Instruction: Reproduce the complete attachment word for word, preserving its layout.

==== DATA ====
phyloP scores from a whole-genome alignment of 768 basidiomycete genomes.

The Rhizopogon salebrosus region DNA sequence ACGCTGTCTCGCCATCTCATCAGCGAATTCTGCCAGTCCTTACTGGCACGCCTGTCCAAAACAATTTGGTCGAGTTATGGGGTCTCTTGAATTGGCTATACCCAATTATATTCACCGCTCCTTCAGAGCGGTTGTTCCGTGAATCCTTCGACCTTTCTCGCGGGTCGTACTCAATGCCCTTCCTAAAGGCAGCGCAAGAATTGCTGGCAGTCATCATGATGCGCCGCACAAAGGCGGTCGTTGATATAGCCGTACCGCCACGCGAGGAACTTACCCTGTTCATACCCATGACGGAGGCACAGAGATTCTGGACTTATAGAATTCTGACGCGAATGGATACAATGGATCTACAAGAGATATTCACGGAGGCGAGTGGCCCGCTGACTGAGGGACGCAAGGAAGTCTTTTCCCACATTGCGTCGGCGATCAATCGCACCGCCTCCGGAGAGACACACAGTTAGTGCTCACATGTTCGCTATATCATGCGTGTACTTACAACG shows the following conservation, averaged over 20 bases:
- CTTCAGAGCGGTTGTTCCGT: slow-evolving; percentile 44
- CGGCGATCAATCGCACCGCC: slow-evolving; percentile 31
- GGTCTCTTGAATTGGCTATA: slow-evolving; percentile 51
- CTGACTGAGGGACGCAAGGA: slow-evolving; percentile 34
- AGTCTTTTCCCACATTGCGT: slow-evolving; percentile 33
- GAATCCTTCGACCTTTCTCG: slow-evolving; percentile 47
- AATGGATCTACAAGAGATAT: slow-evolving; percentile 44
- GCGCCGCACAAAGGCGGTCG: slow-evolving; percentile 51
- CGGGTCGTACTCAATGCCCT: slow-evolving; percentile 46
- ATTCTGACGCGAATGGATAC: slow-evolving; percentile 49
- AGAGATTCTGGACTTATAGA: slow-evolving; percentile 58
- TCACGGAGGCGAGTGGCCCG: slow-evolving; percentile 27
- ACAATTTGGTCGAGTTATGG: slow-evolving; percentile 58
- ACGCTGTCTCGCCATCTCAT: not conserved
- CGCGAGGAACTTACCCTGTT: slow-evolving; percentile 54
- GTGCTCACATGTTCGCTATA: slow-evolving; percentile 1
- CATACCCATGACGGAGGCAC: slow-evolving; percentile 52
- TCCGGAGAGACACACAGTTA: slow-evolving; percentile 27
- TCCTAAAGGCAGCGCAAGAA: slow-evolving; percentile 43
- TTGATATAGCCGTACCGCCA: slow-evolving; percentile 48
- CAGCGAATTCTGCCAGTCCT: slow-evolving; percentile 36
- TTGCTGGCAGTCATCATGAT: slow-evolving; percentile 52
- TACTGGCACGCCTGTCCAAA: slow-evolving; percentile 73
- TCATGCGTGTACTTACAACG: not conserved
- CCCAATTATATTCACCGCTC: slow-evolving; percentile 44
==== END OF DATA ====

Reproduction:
phyloP scores from a whole-genome alignment of 768 basidiomycete genomes.

The Rhizopogon salebrosus region DNA sequence ACGCTGTCTCGCCATCTCATCAGCGAATTCTGCCAGTCCTTACTGGCACGCCTGTCCAAAACAATTTGGTCGAGTTATGGGGTCTCTTGAATTGGCTATACCCAATTATATTCACCGCTCCTTCAGAGCGGTTGTTCCGTGAATCCTTCGACCTTTCTCGCGGGTCGTACTCAATGCCCTTCCTAAAGGCAGCGCAAGAATTGCTGGCAGTCATCATGATGCGCCGCACAAAGGCGGTCGTTGATATAGCCGTACCGCCACGCGAGGAACTTACCCTGTTCATACCCATGACGGAGGCACAGAGATTCTGGACTTATAGAATTCTGACGCGAATGGATACAATGGATCTACAAGAGATATTCACGGAGGCGAGTGGCCCGCTGACTGAGGGACGCAAGGAAGTCTTTTCCCACATTGCGTCGGCGATCAATCGCACCGCCTCCGGAGAGACACACAGTTAGTGCTCACATGTTCGCTATATCATGCGTGTACTTACAACG shows the following conservation, averaged over 20 bases:
- CTTCAGAGCGGTTGTTCCGT: slow-evolving; percentile 44
- CGGCGATCAATCGCACCGCC: slow-evolving; percentile 31
- GGTCTCTTGAATTGGCTATA: slow-evolving; percentile 51
- CTGACTGAGGGACGCAAGGA: slow-evolving; percentile 34
- AGTCTTTTCCCACATTGCGT: slow-evolving; percentile 33
- GAATCCTTCGACCTTTCTCG: slow-evolving; percentile 47
- AATGGATCTACAAGAGATAT: slow-evolving; percentile 44
- GCGCCGCACAAAGGCGGTCG: slow-evolving; percentile 51
- CGGGTCGTACTCAATGCCCT: slow-evolving; percentile 46
- ATTCTGACGCGAATGGATAC: slow-evolving; percentile 49
- AGAGATTCTGGACTTATAGA: slow-evolving; percentile 58
- TCACGGAGGCGAGTGGCCCG: slow-evolving; percentile 27
- ACAATTTGGTCGAGTTATGG: slow-evolving; percentile 58
- ACGCTGTCTCGCCATCTCAT: not conserved
- CGCGAGGAACTTACCCTGTT: slow-evolving; percentile 54
- GTGCTCACATGTTCGCTATA: slow-evolving; percentile 1
- CATACCCATGACGGAGGCAC: slow-evolving; percentile 52
- TCCGGAGAGACACACAGTTA: slow-evolving; percentile 27
- TCCTAAAGGCAGCGCAAGAA: slow-evolving; percentile 43
- TTGATATAGCCGTACCGCCA: slow-evolving; percentile 48
- CAGCGAATTCTGCCAGTCCT: slow-evolving; percentile 36
- TTGCTGGCAGTCATCATGAT: slow-evolving; percentile 52
- TACTGGCACGCCTGTCCAAA: slow-evolving; percentile 73
- TCATGCGTGTACTTACAACG: not conserved
- CCCAATTATATTCACCGCTC: slow-evolving; percentile 44